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Banks royal commission sticks to deadline

Banking royal commissioner Kenneth Hayne QC appears unlikely to request an extension of the one-year inquiry.

The commission will shift its focus from past misconduct in the banking, superannuation and financial services industry to policy issues from late September, when it stops taking public submissions and hands over its interim report.

Mr Hayne will submit the interim report by September 30, as required.

A timeline for future hearings and other information released on Friday indicates the former High Court judge also plans to stick to the February 1, 2019, deadline for his final report.

The commission has set a September 28 deadline for the public to share their stories about their experiences in the banking, superannuation and financial services industry.

It will hold another two public hearings before moving from past experiences to proposals about what should be done in response to the issues raised or the conduct it has uncovered.

"The conclusion of round six will mark an appropriate time to close the current online public submission form and for the commission to shift focus from examining past experiences to looking at policy-related issues which have been identified," it said.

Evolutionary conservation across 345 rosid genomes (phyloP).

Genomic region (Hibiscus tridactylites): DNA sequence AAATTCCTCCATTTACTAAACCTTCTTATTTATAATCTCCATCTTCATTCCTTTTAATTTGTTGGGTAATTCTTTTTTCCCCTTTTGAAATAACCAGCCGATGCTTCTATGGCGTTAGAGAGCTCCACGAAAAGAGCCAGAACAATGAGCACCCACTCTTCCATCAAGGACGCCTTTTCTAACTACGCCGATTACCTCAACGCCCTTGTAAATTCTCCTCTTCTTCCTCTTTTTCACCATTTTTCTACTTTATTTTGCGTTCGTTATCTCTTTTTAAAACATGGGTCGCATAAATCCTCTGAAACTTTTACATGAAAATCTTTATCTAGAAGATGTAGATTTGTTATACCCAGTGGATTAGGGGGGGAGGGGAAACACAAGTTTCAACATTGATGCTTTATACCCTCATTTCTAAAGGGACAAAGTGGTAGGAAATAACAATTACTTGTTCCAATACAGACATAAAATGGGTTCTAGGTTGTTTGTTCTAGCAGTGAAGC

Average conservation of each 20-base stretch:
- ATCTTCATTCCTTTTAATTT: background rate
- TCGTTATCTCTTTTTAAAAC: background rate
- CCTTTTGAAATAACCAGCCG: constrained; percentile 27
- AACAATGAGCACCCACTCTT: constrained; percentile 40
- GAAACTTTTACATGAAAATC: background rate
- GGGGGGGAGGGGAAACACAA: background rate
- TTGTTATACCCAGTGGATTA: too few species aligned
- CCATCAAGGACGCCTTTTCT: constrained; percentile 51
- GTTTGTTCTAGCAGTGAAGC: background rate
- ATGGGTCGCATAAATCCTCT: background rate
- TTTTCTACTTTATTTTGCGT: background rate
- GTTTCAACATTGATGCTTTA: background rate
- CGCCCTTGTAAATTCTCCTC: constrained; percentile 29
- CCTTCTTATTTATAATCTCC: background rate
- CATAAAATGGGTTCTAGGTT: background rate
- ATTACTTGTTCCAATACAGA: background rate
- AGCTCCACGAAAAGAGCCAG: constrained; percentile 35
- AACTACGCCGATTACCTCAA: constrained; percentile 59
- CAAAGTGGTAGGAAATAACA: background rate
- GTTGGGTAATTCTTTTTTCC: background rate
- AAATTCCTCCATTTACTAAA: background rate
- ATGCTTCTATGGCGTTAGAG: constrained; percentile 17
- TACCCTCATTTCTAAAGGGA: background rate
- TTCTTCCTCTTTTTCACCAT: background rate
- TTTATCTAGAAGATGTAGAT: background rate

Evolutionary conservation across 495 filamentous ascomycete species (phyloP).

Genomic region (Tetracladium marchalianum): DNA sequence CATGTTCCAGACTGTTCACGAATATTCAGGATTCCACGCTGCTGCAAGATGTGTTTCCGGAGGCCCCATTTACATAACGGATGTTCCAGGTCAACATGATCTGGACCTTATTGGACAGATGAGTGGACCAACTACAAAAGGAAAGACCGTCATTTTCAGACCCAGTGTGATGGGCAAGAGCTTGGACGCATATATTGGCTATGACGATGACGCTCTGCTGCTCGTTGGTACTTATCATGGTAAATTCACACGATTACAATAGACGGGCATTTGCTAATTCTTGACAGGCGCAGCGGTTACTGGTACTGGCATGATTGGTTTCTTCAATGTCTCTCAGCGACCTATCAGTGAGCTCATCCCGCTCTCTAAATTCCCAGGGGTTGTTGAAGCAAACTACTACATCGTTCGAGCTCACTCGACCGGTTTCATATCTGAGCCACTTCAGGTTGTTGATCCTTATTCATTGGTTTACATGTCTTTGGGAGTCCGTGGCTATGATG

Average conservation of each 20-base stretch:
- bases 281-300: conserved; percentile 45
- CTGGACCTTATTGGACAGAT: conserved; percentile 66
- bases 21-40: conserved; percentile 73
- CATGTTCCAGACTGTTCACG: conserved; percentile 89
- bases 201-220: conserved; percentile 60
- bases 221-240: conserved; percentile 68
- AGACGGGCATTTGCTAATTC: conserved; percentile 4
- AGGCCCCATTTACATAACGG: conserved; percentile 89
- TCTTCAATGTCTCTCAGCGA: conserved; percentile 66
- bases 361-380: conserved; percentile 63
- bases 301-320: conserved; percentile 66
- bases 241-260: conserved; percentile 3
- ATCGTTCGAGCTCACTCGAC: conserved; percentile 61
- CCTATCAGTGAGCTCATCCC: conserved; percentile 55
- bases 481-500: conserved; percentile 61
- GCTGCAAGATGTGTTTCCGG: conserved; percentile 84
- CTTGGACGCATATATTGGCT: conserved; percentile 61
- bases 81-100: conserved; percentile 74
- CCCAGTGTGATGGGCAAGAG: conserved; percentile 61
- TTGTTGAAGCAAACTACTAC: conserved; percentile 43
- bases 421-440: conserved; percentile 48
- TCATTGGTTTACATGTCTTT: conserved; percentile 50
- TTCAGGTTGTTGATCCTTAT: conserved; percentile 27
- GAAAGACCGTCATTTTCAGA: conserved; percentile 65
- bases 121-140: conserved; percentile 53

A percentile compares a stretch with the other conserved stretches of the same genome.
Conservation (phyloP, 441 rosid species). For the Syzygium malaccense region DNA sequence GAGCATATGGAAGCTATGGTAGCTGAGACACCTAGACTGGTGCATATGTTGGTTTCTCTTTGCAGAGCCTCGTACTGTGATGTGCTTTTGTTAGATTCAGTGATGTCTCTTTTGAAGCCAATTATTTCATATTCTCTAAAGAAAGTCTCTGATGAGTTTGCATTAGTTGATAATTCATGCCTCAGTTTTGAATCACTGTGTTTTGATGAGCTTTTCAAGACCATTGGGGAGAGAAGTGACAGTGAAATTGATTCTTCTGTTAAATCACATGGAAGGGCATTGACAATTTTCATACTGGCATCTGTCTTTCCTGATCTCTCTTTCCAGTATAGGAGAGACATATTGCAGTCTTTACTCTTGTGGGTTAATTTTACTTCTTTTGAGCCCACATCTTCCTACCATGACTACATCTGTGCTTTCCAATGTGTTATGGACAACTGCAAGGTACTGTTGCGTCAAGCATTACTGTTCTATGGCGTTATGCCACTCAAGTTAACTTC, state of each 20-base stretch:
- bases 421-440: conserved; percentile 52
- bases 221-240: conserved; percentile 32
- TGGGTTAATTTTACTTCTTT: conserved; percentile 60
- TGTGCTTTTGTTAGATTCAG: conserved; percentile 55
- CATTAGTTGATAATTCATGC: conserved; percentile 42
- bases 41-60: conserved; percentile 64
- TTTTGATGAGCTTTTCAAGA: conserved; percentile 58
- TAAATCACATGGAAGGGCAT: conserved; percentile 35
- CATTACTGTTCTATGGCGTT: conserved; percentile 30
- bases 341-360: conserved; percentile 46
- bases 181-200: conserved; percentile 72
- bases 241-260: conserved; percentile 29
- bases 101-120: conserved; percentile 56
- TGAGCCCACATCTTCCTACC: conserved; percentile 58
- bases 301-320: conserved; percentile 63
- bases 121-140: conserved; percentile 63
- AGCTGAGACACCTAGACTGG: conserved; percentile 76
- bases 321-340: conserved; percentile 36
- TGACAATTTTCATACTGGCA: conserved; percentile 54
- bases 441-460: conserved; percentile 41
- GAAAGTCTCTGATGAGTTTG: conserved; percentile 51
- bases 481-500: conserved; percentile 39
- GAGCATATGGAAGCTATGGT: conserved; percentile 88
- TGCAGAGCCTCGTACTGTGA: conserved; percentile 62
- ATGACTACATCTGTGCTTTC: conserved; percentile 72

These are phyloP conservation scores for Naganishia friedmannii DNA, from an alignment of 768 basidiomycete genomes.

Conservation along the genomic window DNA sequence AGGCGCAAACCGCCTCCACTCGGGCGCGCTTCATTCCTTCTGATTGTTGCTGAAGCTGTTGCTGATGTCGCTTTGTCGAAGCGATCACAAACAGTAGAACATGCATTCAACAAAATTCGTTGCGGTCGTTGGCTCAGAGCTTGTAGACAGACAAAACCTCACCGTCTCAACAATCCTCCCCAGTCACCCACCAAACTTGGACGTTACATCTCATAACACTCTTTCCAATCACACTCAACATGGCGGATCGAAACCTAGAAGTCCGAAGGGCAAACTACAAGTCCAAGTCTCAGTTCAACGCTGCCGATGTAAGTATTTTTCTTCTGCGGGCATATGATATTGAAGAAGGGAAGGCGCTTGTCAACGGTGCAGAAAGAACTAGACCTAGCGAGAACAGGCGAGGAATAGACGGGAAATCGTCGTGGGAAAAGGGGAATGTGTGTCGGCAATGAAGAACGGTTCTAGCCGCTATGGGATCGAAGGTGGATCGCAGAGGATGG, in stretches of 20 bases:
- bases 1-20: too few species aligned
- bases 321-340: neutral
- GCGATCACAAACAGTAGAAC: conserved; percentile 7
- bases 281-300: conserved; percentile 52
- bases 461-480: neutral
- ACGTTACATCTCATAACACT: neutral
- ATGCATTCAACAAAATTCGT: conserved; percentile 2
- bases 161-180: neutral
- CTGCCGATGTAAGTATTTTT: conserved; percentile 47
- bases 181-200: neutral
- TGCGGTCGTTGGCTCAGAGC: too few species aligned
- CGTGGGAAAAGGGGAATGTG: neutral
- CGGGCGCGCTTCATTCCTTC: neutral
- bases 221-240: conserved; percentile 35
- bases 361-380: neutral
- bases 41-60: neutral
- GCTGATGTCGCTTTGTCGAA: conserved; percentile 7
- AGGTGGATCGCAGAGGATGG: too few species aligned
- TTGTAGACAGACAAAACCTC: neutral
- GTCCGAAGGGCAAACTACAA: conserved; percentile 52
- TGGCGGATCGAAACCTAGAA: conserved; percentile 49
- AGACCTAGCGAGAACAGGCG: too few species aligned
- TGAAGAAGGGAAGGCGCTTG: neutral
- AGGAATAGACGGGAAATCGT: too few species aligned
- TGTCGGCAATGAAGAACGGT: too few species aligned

The submission deadline and early news of its future hearing dates appears to indicate Mr Hayne does not plan to ask for more time.

Previous royal commissions have been extended, including those into trade unions and institutional responses to child sexual abuse.

The financial services royal commission's next public hearings will focus on superannuation and insurance, each running for two weeks in August and September respectively.

The commission plans to devote October to its behind-the scenes work, including reviewing submissions.

It will hold a two-week hearing in late November focusing on policy-related issues.

The commission said its interim report will identify policy issues out of the first four hearing rounds, which focused on consumer lending, financial advice, loans for small businesses and financial issues affecting farmers and indigenous Australians.

It will take public submissions about policy issues in its interim report and the superannuation and insurance hearings.

The $75 million inquiry has so far received 7337 submissions from consumers, organisations and experts.

Austrlaian Associated PressBack to Breaking News

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